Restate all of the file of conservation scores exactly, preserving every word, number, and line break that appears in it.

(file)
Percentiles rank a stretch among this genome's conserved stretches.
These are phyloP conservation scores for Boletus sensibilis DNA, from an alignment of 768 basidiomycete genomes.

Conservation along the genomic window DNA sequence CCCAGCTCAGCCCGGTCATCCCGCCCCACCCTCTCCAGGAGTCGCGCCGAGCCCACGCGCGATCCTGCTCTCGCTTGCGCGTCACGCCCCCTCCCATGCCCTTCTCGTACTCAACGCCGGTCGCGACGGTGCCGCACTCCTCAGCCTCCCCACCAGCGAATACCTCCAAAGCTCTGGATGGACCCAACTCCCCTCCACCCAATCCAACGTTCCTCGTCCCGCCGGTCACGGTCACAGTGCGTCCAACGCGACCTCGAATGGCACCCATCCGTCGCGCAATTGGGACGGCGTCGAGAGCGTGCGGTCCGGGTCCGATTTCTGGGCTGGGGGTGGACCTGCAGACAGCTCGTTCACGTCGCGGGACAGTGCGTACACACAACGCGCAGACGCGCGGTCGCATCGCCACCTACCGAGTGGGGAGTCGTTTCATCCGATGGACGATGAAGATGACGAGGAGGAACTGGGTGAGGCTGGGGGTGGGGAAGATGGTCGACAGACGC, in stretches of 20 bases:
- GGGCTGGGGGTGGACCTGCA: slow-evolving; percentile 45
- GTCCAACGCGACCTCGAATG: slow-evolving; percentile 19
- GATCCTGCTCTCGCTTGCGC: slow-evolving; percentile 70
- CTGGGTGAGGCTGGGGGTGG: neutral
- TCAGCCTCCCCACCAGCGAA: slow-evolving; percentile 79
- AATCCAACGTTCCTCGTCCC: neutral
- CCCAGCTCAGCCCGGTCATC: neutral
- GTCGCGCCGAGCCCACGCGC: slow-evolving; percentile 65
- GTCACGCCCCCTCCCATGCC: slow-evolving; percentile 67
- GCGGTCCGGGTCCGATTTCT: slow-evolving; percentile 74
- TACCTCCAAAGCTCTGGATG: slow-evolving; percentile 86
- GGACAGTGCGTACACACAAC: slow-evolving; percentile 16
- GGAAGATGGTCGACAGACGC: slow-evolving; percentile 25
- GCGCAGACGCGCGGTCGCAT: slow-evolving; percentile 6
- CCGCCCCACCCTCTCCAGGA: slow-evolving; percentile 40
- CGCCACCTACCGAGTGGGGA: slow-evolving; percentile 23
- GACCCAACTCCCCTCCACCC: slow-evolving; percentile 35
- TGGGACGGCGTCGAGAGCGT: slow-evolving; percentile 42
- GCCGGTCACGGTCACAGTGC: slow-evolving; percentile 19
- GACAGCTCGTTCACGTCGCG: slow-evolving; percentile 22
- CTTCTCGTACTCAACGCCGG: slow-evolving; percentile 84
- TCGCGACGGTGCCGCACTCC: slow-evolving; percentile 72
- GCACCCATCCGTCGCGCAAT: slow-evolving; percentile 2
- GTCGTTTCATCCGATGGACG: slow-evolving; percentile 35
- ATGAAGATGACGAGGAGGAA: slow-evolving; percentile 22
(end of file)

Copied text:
Percentiles rank a stretch among this genome's conserved stretches.
These are phyloP conservation scores for Boletus sensibilis DNA, from an alignment of 768 basidiomycete genomes.

Conservation along the genomic window DNA sequence CCCAGCTCAGCCCGGTCATCCCGCCCCACCCTCTCCAGGAGTCGCGCCGAGCCCACGCGCGATCCTGCTCTCGCTTGCGCGTCACGCCCCCTCCCATGCCCTTCTCGTACTCAACGCCGGTCGCGACGGTGCCGCACTCCTCAGCCTCCCCACCAGCGAATACCTCCAAAGCTCTGGATGGACCCAACTCCCCTCCACCCAATCCAACGTTCCTCGTCCCGCCGGTCACGGTCACAGTGCGTCCAACGCGACCTCGAATGGCACCCATCCGTCGCGCAATTGGGACGGCGTCGAGAGCGTGCGGTCCGGGTCCGATTTCTGGGCTGGGGGTGGACCTGCAGACAGCTCGTTCACGTCGCGGGACAGTGCGTACACACAACGCGCAGACGCGCGGTCGCATCGCCACCTACCGAGTGGGGAGTCGTTTCATCCGATGGACGATGAAGATGACGAGGAGGAACTGGGTGAGGCTGGGGGTGGGGAAGATGGTCGACAGACGC, in stretches of 20 bases:
- GGGCTGGGGGTGGACCTGCA: slow-evolving; percentile 45
- GTCCAACGCGACCTCGAATG: slow-evolving; percentile 19
- GATCCTGCTCTCGCTTGCGC: slow-evolving; percentile 70
- CTGGGTGAGGCTGGGGGTGG: neutral
- TCAGCCTCCCCACCAGCGAA: slow-evolving; percentile 79
- AATCCAACGTTCCTCGTCCC: neutral
- CCCAGCTCAGCCCGGTCATC: neutral
- GTCGCGCCGAGCCCACGCGC: slow-evolving; percentile 65
- GTCACGCCCCCTCCCATGCC: slow-evolving; percentile 67
- GCGGTCCGGGTCCGATTTCT: slow-evolving; percentile 74
- TACCTCCAAAGCTCTGGATG: slow-evolving; percentile 86
- GGACAGTGCGTACACACAAC: slow-evolving; percentile 16
- GGAAGATGGTCGACAGACGC: slow-evolving; percentile 25
- GCGCAGACGCGCGGTCGCAT: slow-evolving; percentile 6
- CCGCCCCACCCTCTCCAGGA: slow-evolving; percentile 40
- CGCCACCTACCGAGTGGGGA: slow-evolving; percentile 23
- GACCCAACTCCCCTCCACCC: slow-evolving; percentile 35
- TGGGACGGCGTCGAGAGCGT: slow-evolving; percentile 42
- GCCGGTCACGGTCACAGTGC: slow-evolving; percentile 19
- GACAGCTCGTTCACGTCGCG: slow-evolving; percentile 22
- CTTCTCGTACTCAACGCCGG: slow-evolving; percentile 84
- TCGCGACGGTGCCGCACTCC: slow-evolving; percentile 72
- GCACCCATCCGTCGCGCAAT: slow-evolving; percentile 2
- GTCGTTTCATCCGATGGACG: slow-evolving; percentile 35
- ATGAAGATGACGAGGAGGAA: slow-evolving; percentile 22